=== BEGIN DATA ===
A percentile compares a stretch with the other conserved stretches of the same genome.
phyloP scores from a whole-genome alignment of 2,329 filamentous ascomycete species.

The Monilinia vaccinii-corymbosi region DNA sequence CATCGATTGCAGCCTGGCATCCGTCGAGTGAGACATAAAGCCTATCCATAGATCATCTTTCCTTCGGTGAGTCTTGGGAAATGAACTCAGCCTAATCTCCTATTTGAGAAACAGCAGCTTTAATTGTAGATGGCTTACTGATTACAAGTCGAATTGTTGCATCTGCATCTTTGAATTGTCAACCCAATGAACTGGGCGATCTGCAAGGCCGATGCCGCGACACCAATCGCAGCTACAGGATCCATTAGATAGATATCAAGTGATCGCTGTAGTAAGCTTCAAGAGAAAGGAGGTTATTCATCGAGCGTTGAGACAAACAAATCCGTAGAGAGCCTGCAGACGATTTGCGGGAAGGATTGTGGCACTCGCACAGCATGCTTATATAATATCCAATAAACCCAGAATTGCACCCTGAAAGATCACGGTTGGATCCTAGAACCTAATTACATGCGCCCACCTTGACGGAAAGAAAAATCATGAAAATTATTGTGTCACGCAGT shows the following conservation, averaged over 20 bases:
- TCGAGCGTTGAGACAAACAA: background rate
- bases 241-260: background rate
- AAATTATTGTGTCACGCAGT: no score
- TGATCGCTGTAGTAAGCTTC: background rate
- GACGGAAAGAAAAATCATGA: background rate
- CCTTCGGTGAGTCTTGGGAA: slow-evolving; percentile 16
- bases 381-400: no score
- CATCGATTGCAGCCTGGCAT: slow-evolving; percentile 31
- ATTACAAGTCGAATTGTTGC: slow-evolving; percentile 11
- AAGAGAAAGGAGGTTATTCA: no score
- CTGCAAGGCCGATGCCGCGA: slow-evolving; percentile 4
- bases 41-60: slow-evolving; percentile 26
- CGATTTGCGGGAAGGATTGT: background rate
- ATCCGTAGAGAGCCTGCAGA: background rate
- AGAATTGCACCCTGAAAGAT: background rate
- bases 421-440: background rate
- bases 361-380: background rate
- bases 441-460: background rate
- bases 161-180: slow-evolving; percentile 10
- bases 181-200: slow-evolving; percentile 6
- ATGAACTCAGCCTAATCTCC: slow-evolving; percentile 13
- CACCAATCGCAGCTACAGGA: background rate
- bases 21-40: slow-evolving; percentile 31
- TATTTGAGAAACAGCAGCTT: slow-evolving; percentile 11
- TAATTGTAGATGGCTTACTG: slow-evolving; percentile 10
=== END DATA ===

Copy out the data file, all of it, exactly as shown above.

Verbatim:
A percentile compares a stretch with the other conserved stretches of the same genome.
phyloP scores from a whole-genome alignment of 2,329 filamentous ascomycete species.

The Monilinia vaccinii-corymbosi region DNA sequence CATCGATTGCAGCCTGGCATCCGTCGAGTGAGACATAAAGCCTATCCATAGATCATCTTTCCTTCGGTGAGTCTTGGGAAATGAACTCAGCCTAATCTCCTATTTGAGAAACAGCAGCTTTAATTGTAGATGGCTTACTGATTACAAGTCGAATTGTTGCATCTGCATCTTTGAATTGTCAACCCAATGAACTGGGCGATCTGCAAGGCCGATGCCGCGACACCAATCGCAGCTACAGGATCCATTAGATAGATATCAAGTGATCGCTGTAGTAAGCTTCAAGAGAAAGGAGGTTATTCATCGAGCGTTGAGACAAACAAATCCGTAGAGAGCCTGCAGACGATTTGCGGGAAGGATTGTGGCACTCGCACAGCATGCTTATATAATATCCAATAAACCCAGAATTGCACCCTGAAAGATCACGGTTGGATCCTAGAACCTAATTACATGCGCCCACCTTGACGGAAAGAAAAATCATGAAAATTATTGTGTCACGCAGT shows the following conservation, averaged over 20 bases:
- TCGAGCGTTGAGACAAACAA: background rate
- bases 241-260: background rate
- AAATTATTGTGTCACGCAGT: no score
- TGATCGCTGTAGTAAGCTTC: background rate
- GACGGAAAGAAAAATCATGA: background rate
- CCTTCGGTGAGTCTTGGGAA: slow-evolving; percentile 16
- bases 381-400: no score
- CATCGATTGCAGCCTGGCAT: slow-evolving; percentile 31
- ATTACAAGTCGAATTGTTGC: slow-evolving; percentile 11
- AAGAGAAAGGAGGTTATTCA: no score
- CTGCAAGGCCGATGCCGCGA: slow-evolving; percentile 4
- bases 41-60: slow-evolving; percentile 26
- CGATTTGCGGGAAGGATTGT: background rate
- ATCCGTAGAGAGCCTGCAGA: background rate
- AGAATTGCACCCTGAAAGAT: background rate
- bases 421-440: background rate
- bases 361-380: background rate
- bases 441-460: background rate
- bases 161-180: slow-evolving; percentile 10
- bases 181-200: slow-evolving; percentile 6
- ATGAACTCAGCCTAATCTCC: slow-evolving; percentile 13
- CACCAATCGCAGCTACAGGA: background rate
- bases 21-40: slow-evolving; percentile 31
- TATTTGAGAAACAGCAGCTT: slow-evolving; percentile 11
- TAATTGTAGATGGCTTACTG: slow-evolving; percentile 10